Mr. Morris was home one evening, when an acquaintance, Mr. Roth, knocked at his door. “May I have a word with you?” Mr. Roth asked.
“Certainly, come in,” Mr. Morris said, welcoming him into the living room.
“Perhaps you’ve forgotten,” Mr. Roth began, “but last year I lent you $500, which you never repaid.”
Mr. Morris scratched his head and thought for a moment. “I never borrowed from you,” he replied.
“You definitely did,” Mr. Roth insisted. “And you never repaid.”
“Do you have any written evidence?” asked Mr. Morris.
“No I don’t,” acknowledged Mr. Roth.
“That just proves I never borrowed,” said Mr. Morris, emphatically.
“No, it doesn’t,” retorted Mr. Roth. “It just proves that I was a fool for not insisting on a written document!” He stood up and left.
Two weeks later, Mr. Morris was summoned to Rabbi Dayan’s bet din. Mr. Roth was asked to present his claim.
“I lent Mr. Morris $500 a year ago, which he hasn’t repaid,” claimed Mr. Roth.
“And what do you say about this?” Rabbi Dayan asked Mr. Morris.
“I never borrowed from Mr. Roth,” claimed Mr. Morris.
Rabbi Dayan turned to Mr. Roth: “Do you have any evidence?” he asked.
“I have two witnesses to the loan,” replied Mr. Roth. Rabbi Dayan called upon the witnesses to present their testimony. Each testified that Mr. Roth lent Mr. Morris $500 in his presence.
Rabbi Dayan asked the witnesses a few basic questions. When he was satisfied with the testimony, he turned to Mr. Morris. “Witnesses have attested to the loan,” he said. “Do you have anything further to say?”
“I would like a month to seek counter-evidence,” requested Mr. Morris. Rabbi Dayan consented to delay the final verdict for a month.
At the second hearing, Rabbi Dayan asked Mr. Morris: “Have you found any evidence to counter the testimony presented last time?”
“Yes, I also have witnesses,” replied Mr. Morris. “They will prove I don’t owe Mr. Roth any money.”
The witnesses testified that Mr. Morris repaid the $500 loan to Mr. Roth four months earlier.
“See, I don’t owe Mr. Roth any money,” Mr. Morris said. “Even if I borrowed, I paid back what I borrowed.” He sat down with a triumphant smile.
Rabbi Dayan requested that Mr. Roth and Mr. Morris exit for a few moments, while the dayanim convened. The two were called in shortly for the ruling:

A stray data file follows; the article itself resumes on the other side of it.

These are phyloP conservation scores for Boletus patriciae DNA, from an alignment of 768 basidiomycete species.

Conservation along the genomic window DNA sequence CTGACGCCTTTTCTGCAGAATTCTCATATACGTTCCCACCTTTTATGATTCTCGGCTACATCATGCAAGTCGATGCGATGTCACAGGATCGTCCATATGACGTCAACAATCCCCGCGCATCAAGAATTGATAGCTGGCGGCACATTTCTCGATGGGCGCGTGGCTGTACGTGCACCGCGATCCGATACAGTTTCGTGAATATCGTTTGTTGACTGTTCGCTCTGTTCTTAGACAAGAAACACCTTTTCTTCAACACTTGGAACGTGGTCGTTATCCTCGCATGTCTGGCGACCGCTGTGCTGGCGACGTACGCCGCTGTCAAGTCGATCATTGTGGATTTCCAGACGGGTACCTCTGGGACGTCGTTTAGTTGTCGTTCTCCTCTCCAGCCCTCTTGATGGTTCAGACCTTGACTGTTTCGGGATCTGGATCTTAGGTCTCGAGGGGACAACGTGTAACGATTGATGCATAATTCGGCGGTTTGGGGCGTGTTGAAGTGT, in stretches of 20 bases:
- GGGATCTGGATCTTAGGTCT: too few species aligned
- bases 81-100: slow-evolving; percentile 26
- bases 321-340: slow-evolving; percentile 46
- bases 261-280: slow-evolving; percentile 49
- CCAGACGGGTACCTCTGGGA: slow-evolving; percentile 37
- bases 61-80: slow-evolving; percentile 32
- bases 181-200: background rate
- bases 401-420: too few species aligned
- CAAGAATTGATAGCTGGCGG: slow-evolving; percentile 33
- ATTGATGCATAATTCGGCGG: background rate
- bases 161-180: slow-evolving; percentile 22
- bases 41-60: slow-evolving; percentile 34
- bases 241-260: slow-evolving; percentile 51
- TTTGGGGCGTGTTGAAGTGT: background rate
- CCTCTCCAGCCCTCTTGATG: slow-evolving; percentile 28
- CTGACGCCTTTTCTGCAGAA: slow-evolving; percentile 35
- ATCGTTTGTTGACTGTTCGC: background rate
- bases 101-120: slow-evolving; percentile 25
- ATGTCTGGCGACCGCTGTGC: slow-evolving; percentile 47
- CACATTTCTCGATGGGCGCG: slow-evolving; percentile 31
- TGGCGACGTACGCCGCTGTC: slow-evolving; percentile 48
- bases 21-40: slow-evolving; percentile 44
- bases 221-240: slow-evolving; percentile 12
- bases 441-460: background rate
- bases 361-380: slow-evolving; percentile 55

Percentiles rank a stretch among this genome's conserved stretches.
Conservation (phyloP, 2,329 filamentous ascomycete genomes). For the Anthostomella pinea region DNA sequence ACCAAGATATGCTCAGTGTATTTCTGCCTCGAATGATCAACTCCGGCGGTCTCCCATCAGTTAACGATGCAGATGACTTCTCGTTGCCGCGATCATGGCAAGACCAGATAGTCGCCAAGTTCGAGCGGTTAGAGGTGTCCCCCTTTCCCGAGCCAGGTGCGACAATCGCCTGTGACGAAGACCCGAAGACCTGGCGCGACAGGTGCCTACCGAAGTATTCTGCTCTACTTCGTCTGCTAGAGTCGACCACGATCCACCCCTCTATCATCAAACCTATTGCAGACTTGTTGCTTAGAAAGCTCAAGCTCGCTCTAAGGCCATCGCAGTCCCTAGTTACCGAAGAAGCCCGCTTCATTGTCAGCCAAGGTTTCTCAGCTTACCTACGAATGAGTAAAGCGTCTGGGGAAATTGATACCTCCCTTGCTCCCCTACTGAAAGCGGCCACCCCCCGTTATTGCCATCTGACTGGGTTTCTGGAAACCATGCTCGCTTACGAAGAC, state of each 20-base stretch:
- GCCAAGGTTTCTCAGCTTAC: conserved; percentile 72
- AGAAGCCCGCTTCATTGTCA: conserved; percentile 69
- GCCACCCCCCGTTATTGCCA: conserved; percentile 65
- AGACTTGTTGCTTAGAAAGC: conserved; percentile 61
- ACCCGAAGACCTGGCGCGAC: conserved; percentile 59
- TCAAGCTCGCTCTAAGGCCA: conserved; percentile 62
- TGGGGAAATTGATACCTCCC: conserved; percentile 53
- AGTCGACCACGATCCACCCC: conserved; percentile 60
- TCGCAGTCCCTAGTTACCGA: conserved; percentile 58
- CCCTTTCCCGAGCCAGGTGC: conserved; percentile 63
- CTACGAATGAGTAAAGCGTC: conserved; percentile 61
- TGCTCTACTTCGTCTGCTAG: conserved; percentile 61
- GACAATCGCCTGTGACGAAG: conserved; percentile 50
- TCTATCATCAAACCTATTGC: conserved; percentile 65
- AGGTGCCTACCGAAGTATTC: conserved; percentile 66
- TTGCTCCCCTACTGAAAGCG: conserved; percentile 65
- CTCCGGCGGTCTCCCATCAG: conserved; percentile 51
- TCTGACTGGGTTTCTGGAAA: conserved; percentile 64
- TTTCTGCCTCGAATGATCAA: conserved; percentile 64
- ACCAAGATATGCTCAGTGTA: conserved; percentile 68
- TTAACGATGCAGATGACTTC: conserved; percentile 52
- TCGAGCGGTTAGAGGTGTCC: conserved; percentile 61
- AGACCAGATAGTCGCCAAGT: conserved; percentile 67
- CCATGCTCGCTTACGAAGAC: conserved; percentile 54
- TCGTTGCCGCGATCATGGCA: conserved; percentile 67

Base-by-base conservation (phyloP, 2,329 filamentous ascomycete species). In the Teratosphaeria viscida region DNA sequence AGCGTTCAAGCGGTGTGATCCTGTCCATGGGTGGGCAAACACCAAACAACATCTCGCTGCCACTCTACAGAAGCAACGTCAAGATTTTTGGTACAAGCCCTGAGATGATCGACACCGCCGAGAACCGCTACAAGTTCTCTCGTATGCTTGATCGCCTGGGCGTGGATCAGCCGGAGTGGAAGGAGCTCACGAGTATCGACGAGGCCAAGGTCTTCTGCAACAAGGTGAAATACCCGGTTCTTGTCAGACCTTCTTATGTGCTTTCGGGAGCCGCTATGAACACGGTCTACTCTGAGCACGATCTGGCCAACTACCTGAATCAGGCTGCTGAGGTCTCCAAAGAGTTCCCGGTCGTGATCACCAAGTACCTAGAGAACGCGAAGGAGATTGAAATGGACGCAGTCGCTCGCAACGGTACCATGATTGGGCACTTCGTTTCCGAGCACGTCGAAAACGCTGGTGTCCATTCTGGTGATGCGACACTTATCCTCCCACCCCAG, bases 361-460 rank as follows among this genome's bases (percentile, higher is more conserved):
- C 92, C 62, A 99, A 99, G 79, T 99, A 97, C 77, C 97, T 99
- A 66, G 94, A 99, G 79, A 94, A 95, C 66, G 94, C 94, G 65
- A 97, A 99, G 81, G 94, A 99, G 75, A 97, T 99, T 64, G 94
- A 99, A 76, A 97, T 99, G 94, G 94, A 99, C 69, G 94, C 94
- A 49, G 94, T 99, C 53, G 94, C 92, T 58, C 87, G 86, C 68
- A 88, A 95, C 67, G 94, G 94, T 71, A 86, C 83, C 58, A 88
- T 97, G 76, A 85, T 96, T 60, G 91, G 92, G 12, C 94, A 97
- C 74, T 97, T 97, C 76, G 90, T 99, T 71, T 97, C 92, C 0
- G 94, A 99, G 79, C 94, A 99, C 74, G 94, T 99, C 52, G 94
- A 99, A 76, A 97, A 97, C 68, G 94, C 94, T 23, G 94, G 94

“Mr. Morris is liable, and must pay the $500,” ruled Rabbi Dayan.
“What?!” asked Mr. Morris, shocked. “How can you hold me liable when witnesses state that I already repaid?”
“I will explain the reason,” replied Rabbi Dayan. “There is an important, well-know concept: ‘hoda’as ba’al hadin k’meiah eidim dami’ – the admission of a litigant is like the testimony of a hundred witnesses. In actuality, his admission is believed – to his detriment – more than witnesses! If a person admits he owes, even if witnesses testify that he doesn’t, he remains legally liable.”
“But I didn’t admit anything,” said Mr. Morris. “I deny the charge completely! The witnesses also say I’m exempt!”
“That is correct,” replied Rabbi Dayan. “However, realize that there are two parts to this case: one, whether you borrowed; two, whether you repaid.”
“You initially claimed in court that you never borrowed the money,” continued Rabbi Dayan. “A person who never borrowed doesn’t pay! Thus, implicit in your claim that you didn’t borrow is an admission that you didn’t repay. This is expressed in the Gemara [B.B. 6a] as: kol ha’omer lo lavisi k’omer lo parati dami – whoever says, ‘I didn’t borrow,’ is like saying, ‘I didn’t repay.’ ”
“But since there are witnesses to both parts of the case,” reasoned Mr. Morris, “shouldn’t we follow them?”
“In regards to the loan, obviously we accept the witnesses’ testimony that you borrowed, despite your denial otherwise,” explained Rabbi Dayan. “However, regarding repayment, we accept your implicit admission, even against the testimony of the witnesses. Thus, on the one hand, we believe the witnesses that you borrowed. On the other hand, we believe your implicit admission that you didn’t repay.” (79:1,6)
“I don’t understand, though,” insisted Mr. Morris. “All the time, people initially deny outright all kinds of claim, and then come to bet din and adjust their claim and bring witnesses. Are you saying these witnesses are all rendered meaningless?”
“If the initial claim denying the loan was stated informally, not in bet din, or if the borrower changed his claim before the lender brought witnesses,” replied Rabbi Dayan, “he is believed to say that he already repaid and is not considered a proven liar. [79:9] You, however, maintained your claim of having never borrowed until after Mr. Roth’s witnesses came. Hence, you remain liable, based on your implicit admission.”
Rabbi Meir Orlian is a faculty member of the Business Halacha Institute, headed by HaRav Chaim Kohn, a noted dayan. To receive BHI’s free newsletter, Business Weekly, send an e-mail to email@example.com. For questions regarding business halacha issues, or to bring a BHI lecturer to your business or shul, call the confidential hotline at 877-845-8455 or e-mail firstname.lastname@example.org.
About the Author: Rabbi Meir Orlian is a faculty member of the Business Halacha Institute, headed by HaRav Chaim Kohn, a noted dayan. To receive BHI’s free newsletter, Business Weekly, send an e-mail to email@example.com. For questions regarding business halacha issues, or to bring a BHI lecturer to your business or shul, call the confidential hotline at 877-845-8455 or e-mail firstname.lastname@example.org.
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